Has anyone used coconut coir in soil?

ButchieMonadOctober 7, 2012

I started seeing Miracle Grow's new "Expand N Gro" soil at the hardware stores this summer. I was intrigued, since it supposedly contained a special soil that would expand 3x. Despite its high price tag, I gave it a try for my garden.

It worked well, though I think I got much closer to 2x expansion than 3x. But I liked the consistency - the bag said that it used coconut coir, a byproduct of coconut husks which is a great soil amendment. And I had to agree - it's light, fluffy, and appears to have very desirable characteristics similar to peat moss and vermiculite as a soil amendment - expanding to store water when saturated, and shrinking when dry. This stuff will really help aerate soil and improve drainage extremely well.

So I did some research online. I figured, if Miracle Grow even states that coco coir is a byproduct, and it's light as a feather...why is it so expensive? Turns out, it's not. Miracle Grow is just jacking up the prices, they must be making an insane profit margin on these bags. Plus they add their nasty artificial fertilizer.

Came across this stuff on Amazon and gave it a try:

http://www.amazon.com/gp/product/B003MOD2HY/ref=oh_details_o01_s00_i00

It expanded to fill over a whole 6 cubic foot wheelbarrow with it - probably equal to 4-5 bags of the Miracle Grow stuff for the price of 1 bag. I love the consistency, and mixing about a third of this in with standard potting soil, it works great.

So I just wanted to pass this along, and was wondering if anyone else heard of coconut coir. I think it is superior to peat moss, vermiculite and perlite as a soil amendment, and it's cheaper too (if you find the right source). I think the heaping pile of fluffy coir that filled up my wheelbarrow was greater in volume than the big bags of peat you get at the hardware stores for the same price.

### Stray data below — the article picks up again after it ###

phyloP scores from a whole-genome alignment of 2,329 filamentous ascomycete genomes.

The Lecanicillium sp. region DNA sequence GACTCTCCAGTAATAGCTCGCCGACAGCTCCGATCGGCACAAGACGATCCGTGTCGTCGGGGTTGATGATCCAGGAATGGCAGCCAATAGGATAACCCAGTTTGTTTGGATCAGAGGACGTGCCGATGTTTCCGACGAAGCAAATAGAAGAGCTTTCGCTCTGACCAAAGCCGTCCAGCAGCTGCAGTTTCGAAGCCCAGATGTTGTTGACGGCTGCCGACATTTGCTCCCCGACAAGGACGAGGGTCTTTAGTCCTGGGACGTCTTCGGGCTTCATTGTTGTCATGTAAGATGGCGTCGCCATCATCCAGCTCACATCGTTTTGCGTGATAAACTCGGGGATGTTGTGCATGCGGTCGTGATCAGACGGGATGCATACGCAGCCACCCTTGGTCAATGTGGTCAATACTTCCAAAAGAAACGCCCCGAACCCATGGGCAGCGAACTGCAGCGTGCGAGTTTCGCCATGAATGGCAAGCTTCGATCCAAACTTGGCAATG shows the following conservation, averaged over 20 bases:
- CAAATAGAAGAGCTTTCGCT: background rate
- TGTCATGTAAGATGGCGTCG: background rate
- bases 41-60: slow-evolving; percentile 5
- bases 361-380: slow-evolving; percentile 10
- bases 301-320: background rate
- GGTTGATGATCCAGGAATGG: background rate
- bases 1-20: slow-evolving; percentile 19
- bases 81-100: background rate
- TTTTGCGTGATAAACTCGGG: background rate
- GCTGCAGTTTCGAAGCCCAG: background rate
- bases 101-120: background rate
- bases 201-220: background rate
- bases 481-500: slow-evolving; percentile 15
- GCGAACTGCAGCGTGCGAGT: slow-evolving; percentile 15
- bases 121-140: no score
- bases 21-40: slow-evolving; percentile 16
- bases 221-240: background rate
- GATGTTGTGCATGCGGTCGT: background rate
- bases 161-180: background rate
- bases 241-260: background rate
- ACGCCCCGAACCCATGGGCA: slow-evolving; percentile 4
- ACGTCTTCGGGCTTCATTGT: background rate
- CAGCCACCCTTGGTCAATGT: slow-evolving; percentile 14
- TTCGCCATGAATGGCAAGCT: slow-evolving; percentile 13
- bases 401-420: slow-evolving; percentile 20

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fatamorgana2121(Zone 5/6)

I just buy the bricks of coir from local or mail order gardening places. I like to use it in place of or in combination with seed starting mixes for seed starting. I like using non-peat alternatives since peat is not a sustainable product.

FataMorgana

    Bookmark   October 8, 2012 at 9:41AM
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rockwhisperer(6a)

I see this is priced 11 pounds for $15.95 and free shipping. In the comments, customers say when the bag arrives it says it weighs 8 pounds. So that's $2 a pound. Does anyone get it for less and if so, where? I don't think I can find it locally. They're pretty good at looking at me like I'm from the moon when I ask if they have stuff like this. Looks like a good product.

    Bookmark   October 29, 2012 at 1:10PM
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lucillle

I have heard coir has a lot of salt?

    Bookmark   November 19, 2012 at 7:19PM
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fatamorgana2121(Zone 5/6)

Had lots of seedlings start in it. If it was super salt heavy I wouldn't think that would happen.

FataMorgana

    Bookmark   November 20, 2012 at 7:53AM
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rockwhisperer(6a)

I've never used it but I've had coconut milk before and it's not salty at all. If I'm understanding correctly, the coir is what lies in the coconut under the coconut meat. Seems like, if the coir had a lot of salt in it, the coconut and milk would be salty.

    Bookmark   November 20, 2012 at 10:18AM
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rhizo_1 (North AL) zone 7

The coir is the big, fibrous husk that few people have ever seen. It can be salty because some plantations are located where salt water might be taken up by the roots and translocated to that huge husk. I'm not talking about the inner hard shell. The salt can be rinsed out, if it already hasn't been during the packing process.

Coconut forests crop up at the edge of tropical oceans and seas. The coconuts drop off when ripe and are carried off in ocean currents until they make landfall elsewhere. They are genetically programmed to germinate and grow in salt water.

    Bookmark   November 20, 2012 at 6:09PM
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